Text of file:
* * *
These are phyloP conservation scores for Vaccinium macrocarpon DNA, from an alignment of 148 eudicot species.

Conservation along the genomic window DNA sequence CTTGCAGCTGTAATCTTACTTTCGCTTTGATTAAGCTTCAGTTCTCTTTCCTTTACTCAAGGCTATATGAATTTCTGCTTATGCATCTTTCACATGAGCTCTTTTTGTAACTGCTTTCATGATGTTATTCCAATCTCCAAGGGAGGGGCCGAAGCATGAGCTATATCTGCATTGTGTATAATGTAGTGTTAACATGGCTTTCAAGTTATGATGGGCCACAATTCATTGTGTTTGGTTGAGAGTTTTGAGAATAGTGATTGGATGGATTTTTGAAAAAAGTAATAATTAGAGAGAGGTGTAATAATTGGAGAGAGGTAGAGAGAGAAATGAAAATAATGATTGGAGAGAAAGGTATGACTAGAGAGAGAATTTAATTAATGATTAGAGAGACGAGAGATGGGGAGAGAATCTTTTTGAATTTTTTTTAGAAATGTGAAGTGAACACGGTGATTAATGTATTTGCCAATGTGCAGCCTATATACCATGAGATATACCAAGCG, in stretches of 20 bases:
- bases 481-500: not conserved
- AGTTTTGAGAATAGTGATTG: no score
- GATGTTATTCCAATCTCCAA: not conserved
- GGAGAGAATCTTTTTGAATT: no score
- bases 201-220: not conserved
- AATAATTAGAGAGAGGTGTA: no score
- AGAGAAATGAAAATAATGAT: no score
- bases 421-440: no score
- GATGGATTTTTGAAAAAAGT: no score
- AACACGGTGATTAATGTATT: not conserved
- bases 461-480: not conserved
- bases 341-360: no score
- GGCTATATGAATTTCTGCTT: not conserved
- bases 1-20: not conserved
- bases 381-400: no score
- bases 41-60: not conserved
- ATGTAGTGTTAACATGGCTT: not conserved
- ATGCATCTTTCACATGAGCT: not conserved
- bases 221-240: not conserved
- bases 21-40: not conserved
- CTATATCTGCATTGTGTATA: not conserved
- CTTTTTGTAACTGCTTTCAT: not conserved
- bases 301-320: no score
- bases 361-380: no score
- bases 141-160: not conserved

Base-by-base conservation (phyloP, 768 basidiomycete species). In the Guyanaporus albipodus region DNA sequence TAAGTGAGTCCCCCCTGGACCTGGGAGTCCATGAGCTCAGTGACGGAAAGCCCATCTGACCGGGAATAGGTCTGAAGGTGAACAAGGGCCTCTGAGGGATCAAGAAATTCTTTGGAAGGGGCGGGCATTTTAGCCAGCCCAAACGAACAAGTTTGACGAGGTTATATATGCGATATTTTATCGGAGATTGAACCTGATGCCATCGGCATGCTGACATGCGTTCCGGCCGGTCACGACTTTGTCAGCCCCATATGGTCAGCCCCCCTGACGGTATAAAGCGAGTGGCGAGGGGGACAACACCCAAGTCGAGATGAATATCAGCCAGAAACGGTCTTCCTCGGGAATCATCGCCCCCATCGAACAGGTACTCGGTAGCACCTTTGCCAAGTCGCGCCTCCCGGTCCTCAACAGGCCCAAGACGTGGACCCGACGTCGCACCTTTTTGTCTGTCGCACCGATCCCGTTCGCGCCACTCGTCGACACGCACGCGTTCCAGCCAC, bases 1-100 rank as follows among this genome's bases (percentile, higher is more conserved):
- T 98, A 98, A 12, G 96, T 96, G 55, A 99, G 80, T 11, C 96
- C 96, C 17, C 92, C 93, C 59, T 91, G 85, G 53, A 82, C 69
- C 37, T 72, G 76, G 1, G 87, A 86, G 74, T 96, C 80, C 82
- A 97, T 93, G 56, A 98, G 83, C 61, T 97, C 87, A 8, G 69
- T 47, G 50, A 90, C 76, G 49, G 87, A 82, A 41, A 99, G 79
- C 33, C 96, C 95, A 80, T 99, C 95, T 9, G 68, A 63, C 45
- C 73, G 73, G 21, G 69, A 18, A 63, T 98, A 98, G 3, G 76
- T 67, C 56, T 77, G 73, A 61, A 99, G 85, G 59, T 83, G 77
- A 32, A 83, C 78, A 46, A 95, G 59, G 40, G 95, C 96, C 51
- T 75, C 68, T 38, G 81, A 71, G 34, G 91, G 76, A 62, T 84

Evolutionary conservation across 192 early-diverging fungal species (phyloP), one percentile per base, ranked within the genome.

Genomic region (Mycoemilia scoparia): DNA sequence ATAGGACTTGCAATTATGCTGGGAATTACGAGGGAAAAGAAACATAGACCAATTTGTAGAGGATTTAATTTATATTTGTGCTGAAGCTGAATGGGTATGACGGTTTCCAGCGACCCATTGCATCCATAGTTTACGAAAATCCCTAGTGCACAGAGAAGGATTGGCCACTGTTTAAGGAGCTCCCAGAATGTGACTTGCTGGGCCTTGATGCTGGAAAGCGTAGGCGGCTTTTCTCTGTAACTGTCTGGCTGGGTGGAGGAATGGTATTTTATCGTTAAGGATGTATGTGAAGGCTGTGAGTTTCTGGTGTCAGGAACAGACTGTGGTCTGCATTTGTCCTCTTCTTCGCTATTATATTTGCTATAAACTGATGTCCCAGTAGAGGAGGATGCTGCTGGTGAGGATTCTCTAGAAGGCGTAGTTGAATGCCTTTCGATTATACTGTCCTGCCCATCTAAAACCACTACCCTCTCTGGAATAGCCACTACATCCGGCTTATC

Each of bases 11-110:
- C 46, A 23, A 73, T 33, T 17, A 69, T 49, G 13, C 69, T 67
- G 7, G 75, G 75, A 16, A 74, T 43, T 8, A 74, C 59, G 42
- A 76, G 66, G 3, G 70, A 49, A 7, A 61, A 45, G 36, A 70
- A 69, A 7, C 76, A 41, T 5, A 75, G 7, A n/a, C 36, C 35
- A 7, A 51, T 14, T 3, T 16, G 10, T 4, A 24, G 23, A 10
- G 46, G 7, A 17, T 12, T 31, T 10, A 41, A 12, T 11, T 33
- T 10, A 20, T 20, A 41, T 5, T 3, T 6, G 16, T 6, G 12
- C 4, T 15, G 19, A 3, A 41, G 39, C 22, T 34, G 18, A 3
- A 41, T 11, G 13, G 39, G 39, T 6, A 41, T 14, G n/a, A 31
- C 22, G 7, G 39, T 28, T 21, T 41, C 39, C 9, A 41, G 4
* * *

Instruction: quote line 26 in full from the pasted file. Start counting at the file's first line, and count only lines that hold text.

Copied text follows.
- bases 361-380: no score